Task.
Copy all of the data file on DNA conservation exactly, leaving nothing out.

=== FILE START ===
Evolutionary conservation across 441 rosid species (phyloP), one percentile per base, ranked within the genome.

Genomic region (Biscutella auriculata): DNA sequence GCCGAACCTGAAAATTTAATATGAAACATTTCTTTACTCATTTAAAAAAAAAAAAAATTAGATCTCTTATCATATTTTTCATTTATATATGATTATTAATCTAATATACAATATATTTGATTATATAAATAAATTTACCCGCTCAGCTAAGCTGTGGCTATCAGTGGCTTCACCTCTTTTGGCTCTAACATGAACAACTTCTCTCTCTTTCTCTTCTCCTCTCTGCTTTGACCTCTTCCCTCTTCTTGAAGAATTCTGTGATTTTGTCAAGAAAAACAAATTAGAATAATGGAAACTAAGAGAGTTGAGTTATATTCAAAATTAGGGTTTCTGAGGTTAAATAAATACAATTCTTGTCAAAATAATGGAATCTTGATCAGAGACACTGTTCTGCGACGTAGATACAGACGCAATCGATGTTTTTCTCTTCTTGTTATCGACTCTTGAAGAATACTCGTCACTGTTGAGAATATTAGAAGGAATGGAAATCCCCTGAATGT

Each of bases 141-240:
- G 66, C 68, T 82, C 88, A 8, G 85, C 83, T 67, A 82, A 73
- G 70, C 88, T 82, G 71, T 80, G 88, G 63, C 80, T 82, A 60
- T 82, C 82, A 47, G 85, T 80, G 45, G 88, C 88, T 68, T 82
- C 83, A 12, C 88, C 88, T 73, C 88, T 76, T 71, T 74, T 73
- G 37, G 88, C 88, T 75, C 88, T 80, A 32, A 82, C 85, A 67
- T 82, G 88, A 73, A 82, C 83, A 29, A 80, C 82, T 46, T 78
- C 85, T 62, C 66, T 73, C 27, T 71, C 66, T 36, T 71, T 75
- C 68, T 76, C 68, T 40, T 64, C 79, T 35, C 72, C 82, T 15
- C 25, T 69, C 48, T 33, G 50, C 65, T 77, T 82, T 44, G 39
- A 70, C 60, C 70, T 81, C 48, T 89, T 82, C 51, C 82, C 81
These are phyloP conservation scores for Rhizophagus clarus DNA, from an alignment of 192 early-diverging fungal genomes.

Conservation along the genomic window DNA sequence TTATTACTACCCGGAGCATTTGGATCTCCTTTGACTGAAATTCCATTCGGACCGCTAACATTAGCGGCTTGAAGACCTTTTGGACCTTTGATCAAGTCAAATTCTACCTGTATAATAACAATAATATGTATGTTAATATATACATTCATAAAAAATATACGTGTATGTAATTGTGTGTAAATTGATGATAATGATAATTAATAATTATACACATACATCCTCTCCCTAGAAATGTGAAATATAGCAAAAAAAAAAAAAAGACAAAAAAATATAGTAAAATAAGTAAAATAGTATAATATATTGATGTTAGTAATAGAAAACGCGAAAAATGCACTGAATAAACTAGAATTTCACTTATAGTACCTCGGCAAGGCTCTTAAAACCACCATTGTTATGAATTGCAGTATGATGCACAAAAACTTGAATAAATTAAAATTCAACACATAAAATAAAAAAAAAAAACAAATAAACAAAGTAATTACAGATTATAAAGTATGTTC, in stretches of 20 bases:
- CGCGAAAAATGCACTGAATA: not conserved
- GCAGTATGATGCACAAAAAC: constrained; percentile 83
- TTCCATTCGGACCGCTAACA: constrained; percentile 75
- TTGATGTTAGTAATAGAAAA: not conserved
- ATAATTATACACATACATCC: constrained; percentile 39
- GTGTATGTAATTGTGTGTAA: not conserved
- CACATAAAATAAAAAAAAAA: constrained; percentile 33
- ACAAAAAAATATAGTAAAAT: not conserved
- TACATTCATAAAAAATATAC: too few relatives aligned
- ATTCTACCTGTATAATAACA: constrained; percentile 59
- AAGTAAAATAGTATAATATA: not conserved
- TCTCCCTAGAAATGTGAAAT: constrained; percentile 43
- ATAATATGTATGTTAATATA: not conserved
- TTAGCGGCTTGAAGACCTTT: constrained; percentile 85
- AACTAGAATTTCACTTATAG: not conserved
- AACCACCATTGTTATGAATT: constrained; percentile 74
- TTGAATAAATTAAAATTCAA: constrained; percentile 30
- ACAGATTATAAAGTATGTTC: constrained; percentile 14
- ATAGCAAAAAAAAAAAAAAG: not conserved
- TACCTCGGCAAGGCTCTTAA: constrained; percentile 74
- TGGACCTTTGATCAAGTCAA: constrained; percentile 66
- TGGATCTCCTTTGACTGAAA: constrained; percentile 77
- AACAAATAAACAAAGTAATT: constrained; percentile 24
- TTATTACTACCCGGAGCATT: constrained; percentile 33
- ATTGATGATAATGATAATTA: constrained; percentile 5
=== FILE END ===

Evolutionary conservation across 441 rosid species (phyloP), one percentile per base, ranked within the genome.

Genomic region (Biscutella auriculata): DNA sequence GCCGAACCTGAAAATTTAATATGAAACATTTCTTTACTCATTTAAAAAAAAAAAAAATTAGATCTCTTATCATATTTTTCATTTATATATGATTATTAATCTAATATACAATATATTTGATTATATAAATAAATTTACCCGCTCAGCTAAGCTGTGGCTATCAGTGGCTTCACCTCTTTTGGCTCTAACATGAACAACTTCTCTCTCTTTCTCTTCTCCTCTCTGCTTTGACCTCTTCCCTCTTCTTGAAGAATTCTGTGATTTTGTCAAGAAAAACAAATTAGAATAATGGAAACTAAGAGAGTTGAGTTATATTCAAAATTAGGGTTTCTGAGGTTAAATAAATACAATTCTTGTCAAAATAATGGAATCTTGATCAGAGACACTGTTCTGCGACGTAGATACAGACGCAATCGATGTTTTTCTCTTCTTGTTATCGACTCTTGAAGAATACTCGTCACTGTTGAGAATATTAGAAGGAATGGAAATCCCCTGAATGT

Each of bases 141-240:
- G 66, C 68, T 82, C 88, A 8, G 85, C 83, T 67, A 82, A 73
- G 70, C 88, T 82, G 71, T 80, G 88, G 63, C 80, T 82, A 60
- T 82, C 82, A 47, G 85, T 80, G 45, G 88, C 88, T 68, T 82
- C 83, A 12, C 88, C 88, T 73, C 88, T 76, T 71, T 74, T 73
- G 37, G 88, C 88, T 75, C 88, T 80, A 32, A 82, C 85, A 67
- T 82, G 88, A 73, A 82, C 83, A 29, A 80, C 82, T 46, T 78
- C 85, T 62, C 66, T 73, C 27, T 71, C 66, T 36, T 71, T 75
- C 68, T 76, C 68, T 40, T 64, C 79, T 35, C 72, C 82, T 15
- C 25, T 69, C 48, T 33, G 50, C 65, T 77, T 82, T 44, G 39
- A 70, C 60, C 70, T 81, C 48, T 89, T 82, C 51, C 82, C 81
These are phyloP conservation scores for Rhizophagus clarus DNA, from an alignment of 192 early-diverging fungal genomes.

Conservation along the genomic window DNA sequence TTATTACTACCCGGAGCATTTGGATCTCCTTTGACTGAAATTCCATTCGGACCGCTAACATTAGCGGCTTGAAGACCTTTTGGACCTTTGATCAAGTCAAATTCTACCTGTATAATAACAATAATATGTATGTTAATATATACATTCATAAAAAATATACGTGTATGTAATTGTGTGTAAATTGATGATAATGATAATTAATAATTATACACATACATCCTCTCCCTAGAAATGTGAAATATAGCAAAAAAAAAAAAAAGACAAAAAAATATAGTAAAATAAGTAAAATAGTATAATATATTGATGTTAGTAATAGAAAACGCGAAAAATGCACTGAATAAACTAGAATTTCACTTATAGTACCTCGGCAAGGCTCTTAAAACCACCATTGTTATGAATTGCAGTATGATGCACAAAAACTTGAATAAATTAAAATTCAACACATAAAATAAAAAAAAAAAACAAATAAACAAAGTAATTACAGATTATAAAGTATGTTC, in stretches of 20 bases:
- CGCGAAAAATGCACTGAATA: not conserved
- GCAGTATGATGCACAAAAAC: constrained; percentile 83
- TTCCATTCGGACCGCTAACA: constrained; percentile 75
- TTGATGTTAGTAATAGAAAA: not conserved
- ATAATTATACACATACATCC: constrained; percentile 39
- GTGTATGTAATTGTGTGTAA: not conserved
- CACATAAAATAAAAAAAAAA: constrained; percentile 33
- ACAAAAAAATATAGTAAAAT: not conserved
- TACATTCATAAAAAATATAC: too few relatives aligned
- ATTCTACCTGTATAATAACA: constrained; percentile 59
- AAGTAAAATAGTATAATATA: not conserved
- TCTCCCTAGAAATGTGAAAT: constrained; percentile 43
- ATAATATGTATGTTAATATA: not conserved
- TTAGCGGCTTGAAGACCTTT: constrained; percentile 85
- AACTAGAATTTCACTTATAG: not conserved
- AACCACCATTGTTATGAATT: constrained; percentile 74
- TTGAATAAATTAAAATTCAA: constrained; percentile 30
- ACAGATTATAAAGTATGTTC: constrained; percentile 14
- ATAGCAAAAAAAAAAAAAAG: not conserved
- TACCTCGGCAAGGCTCTTAA: constrained; percentile 74
- TGGACCTTTGATCAAGTCAA: constrained; percentile 66
- TGGATCTCCTTTGACTGAAA: constrained; percentile 77
- AACAAATAAACAAAGTAATT: constrained; percentile 24
- TTATTACTACCCGGAGCATT: constrained; percentile 33
- ATTGATGATAATGATAATTA: constrained; percentile 5